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The Bend Magazine

Setting the Youth Free

03/26/2020 05:00AM ● By Julieta Hernandez

By: Julieta Hernandez  Photos by: Lillian Reitz

On a Friday morning, volunteers, friends, and family gathered to celebrate the graduation of a juvenile inmate. There was a gentle excited chatter and the graduate’s favorite party snacks stacked up high. Before the podium, the graduate thanked his mentors, friends, teachers… some in the audience teared up over the inside jokes. 

We all talk about second chances, but there are times when a second chance can change a life. For the youth of Nueces County, a second chance means a clean slate, a fresh start they didn’t fully get before. 

Everyone was proud; cards were opened, hugs were exchanged, and gifts were given. Gifts specifically curated for the graduate’s walk outside of these doors, beginning with some new shoes. Linda Pate, mentor and longtime volunteer, smiled proudly. “They don’t have any other shoes but the white ones they’re required to wear. The new shoes are a big deal.”

The Nueces County Juvenile Justice Volunteers (NCJJV) break a lot of stereotypes. Rather than a boot camp, it’s more really intense counseling. Instead of a jail center, it’s an education center, a renewal program that wants to see its students succeed and keep away from anything other than success.

Kids who are incarcerated or on probation are offered the tools to move forward as fulfilled adults, instead of being shamed or forgotten. That’s only one aspect of the countless goals for this program and its volunteers. “They do have value and worth,” says Rebecca Mohat, or Becki. “No matter what they’ve done, they can move on from this, and have a good life.”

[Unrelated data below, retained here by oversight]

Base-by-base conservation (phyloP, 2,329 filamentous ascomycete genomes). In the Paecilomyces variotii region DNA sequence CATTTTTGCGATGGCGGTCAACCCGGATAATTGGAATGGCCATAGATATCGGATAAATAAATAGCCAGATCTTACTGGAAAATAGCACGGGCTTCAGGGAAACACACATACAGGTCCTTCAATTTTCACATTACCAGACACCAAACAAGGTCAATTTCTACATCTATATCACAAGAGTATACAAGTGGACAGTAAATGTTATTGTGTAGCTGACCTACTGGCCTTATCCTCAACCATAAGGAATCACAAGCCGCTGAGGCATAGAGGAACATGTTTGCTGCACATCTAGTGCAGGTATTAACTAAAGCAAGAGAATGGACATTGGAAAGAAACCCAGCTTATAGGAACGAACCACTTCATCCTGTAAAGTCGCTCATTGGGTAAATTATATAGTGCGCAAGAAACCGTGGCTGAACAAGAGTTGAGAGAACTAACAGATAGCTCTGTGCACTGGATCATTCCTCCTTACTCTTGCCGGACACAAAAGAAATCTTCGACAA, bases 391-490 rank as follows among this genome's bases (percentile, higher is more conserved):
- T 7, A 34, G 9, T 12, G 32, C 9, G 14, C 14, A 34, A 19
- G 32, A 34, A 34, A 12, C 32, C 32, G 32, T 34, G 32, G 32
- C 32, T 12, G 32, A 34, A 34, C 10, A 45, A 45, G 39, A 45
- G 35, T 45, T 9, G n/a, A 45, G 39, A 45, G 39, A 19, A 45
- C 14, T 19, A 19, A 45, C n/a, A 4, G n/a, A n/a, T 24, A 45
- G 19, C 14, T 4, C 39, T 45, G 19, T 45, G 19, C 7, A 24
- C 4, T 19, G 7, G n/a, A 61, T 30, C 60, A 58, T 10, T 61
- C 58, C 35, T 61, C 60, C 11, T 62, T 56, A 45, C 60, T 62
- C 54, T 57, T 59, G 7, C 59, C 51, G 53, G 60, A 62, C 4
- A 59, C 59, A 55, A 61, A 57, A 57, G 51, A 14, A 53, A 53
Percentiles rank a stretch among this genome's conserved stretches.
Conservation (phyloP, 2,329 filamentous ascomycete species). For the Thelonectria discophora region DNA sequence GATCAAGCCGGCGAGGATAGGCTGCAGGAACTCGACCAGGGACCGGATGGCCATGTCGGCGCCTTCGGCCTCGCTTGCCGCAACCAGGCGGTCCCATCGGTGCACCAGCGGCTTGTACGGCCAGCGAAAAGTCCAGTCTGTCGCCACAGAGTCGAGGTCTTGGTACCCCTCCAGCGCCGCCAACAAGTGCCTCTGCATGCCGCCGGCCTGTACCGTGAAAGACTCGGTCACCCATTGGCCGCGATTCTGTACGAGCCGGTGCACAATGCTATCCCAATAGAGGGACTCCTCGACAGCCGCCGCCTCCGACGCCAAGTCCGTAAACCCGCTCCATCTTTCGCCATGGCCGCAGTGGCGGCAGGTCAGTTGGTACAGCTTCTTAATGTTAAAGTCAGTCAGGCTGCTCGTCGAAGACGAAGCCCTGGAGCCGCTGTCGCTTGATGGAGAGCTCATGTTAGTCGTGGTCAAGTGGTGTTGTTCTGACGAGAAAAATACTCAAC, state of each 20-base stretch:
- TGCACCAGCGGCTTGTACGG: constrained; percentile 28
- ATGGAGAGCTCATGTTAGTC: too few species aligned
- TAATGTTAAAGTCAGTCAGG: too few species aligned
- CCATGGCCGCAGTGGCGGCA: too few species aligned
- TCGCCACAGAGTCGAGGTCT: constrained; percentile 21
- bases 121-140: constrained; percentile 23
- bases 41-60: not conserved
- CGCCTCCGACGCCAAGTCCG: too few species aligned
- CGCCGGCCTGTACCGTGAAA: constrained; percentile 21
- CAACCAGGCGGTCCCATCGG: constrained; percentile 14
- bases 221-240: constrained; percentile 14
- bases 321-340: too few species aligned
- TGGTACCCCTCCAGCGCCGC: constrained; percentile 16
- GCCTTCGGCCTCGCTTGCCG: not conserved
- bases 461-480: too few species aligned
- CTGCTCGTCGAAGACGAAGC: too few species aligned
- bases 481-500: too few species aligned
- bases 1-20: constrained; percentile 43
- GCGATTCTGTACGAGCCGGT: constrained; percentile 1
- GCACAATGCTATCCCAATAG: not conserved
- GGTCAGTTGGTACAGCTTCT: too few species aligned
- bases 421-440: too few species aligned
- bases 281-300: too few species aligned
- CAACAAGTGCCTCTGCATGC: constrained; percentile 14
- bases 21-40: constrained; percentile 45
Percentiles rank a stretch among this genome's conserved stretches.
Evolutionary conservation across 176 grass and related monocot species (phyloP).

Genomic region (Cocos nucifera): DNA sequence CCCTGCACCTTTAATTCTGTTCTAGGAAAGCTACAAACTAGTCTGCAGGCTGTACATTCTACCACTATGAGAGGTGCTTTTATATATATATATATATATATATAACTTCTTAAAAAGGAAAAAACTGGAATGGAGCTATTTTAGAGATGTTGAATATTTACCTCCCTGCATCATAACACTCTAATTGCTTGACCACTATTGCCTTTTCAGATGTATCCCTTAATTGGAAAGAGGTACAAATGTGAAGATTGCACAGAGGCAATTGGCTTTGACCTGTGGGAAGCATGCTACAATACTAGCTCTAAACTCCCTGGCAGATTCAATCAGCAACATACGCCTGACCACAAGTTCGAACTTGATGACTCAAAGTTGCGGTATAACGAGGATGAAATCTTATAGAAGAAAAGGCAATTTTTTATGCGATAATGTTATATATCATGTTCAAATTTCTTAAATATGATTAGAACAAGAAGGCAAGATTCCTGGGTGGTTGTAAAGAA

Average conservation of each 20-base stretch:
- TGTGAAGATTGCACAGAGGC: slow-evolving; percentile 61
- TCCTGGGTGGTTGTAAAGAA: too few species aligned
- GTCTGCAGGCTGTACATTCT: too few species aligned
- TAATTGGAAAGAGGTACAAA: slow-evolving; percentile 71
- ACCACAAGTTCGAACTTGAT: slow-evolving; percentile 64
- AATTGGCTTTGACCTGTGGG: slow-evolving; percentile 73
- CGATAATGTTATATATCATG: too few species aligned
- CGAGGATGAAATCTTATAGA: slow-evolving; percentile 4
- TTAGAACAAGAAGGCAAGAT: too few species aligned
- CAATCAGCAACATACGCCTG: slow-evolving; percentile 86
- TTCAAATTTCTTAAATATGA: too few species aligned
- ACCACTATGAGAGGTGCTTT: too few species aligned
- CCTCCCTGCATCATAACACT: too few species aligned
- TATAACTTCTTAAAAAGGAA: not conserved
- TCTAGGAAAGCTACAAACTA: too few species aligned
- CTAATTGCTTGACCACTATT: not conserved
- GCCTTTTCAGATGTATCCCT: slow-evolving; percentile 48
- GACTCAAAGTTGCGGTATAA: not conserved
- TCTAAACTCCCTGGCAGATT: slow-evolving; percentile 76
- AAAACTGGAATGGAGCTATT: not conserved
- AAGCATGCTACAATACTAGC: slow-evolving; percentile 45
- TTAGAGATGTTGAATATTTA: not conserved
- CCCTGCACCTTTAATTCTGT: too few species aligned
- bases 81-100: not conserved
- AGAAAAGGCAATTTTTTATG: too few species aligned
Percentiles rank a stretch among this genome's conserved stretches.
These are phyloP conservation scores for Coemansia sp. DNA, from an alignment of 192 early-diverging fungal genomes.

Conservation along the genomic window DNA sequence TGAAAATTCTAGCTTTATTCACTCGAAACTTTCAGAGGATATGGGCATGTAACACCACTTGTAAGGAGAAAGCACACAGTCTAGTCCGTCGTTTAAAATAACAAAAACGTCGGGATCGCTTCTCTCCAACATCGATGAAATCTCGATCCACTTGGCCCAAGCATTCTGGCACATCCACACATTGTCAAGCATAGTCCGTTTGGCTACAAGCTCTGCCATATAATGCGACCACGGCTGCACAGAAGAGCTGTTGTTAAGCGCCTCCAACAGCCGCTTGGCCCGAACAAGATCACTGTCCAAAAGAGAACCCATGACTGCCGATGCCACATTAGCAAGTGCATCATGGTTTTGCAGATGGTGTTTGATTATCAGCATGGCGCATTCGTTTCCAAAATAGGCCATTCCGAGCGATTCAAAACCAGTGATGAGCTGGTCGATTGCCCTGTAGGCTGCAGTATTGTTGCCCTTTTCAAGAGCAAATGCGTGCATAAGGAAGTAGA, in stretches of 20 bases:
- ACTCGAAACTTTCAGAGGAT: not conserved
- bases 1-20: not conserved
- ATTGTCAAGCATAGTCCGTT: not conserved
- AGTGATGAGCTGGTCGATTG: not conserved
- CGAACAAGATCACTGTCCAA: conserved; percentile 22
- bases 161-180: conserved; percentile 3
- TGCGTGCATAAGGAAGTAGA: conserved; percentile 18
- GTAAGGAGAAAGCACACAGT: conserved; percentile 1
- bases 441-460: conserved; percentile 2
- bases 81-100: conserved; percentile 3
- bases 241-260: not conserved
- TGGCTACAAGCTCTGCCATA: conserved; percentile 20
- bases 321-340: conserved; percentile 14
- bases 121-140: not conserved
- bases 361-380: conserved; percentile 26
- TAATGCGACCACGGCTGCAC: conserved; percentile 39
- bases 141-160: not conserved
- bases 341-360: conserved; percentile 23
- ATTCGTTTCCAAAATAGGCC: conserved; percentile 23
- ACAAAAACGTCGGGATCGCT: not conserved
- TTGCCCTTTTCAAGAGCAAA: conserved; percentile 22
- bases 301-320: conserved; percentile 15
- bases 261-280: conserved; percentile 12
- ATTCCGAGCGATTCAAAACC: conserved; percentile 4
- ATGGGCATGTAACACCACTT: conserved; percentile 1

Mohat has volunteered her time to the Nueces County Juvenile Justice Volunteer program for more than five years, and is now the president. 

The NCJJV program, which is constantly looking for ways to expand, has reached hundreds of incarcerated youth. The volunteers spend their time and specialized training to help kids with their unique situations.

The NCJJV has enthusiastically introduced a tattoo removal program as well: Uninked & Set Free helps minors remove visible tattoos, including those that are associated with gangs or sex trafficking. With the latest laser technology and medical volunteers involved, this sub-program has the potential to be life-changing for the children who really need it.

“Of course, no child should have to live with their trafficker’s name. We will remove those,” Mohat says. 

The One Heart program is also another effective tool for the NCJJV’s mission, including but definitely not limited to “job training, life skills, counseling, legal assistance, medical/dental care, organizational skills, and employment opportunities.” With provable results that the NCJJV has been fortunate in realizing, the One Heart Program is another helping hand in guaranteeing a future for the youth who participate in it. 

This is how the incarcerated youth makes it through the “system” – with a support system that sees them through their last day, and shows up to their graduation. 

“There’s kind of a difference when they know you’re there because you want to be there,” says Mohat, “not because you’re just getting paid to deal with them. It does make a huge difference in their attitude.” 

The program is ever-growing and in constant need of volunteers. The current volunteers are also scouting donations for hygiene product donations, as well as clothing items. Visit their official website to learn more about their different programs: NCJJV.com.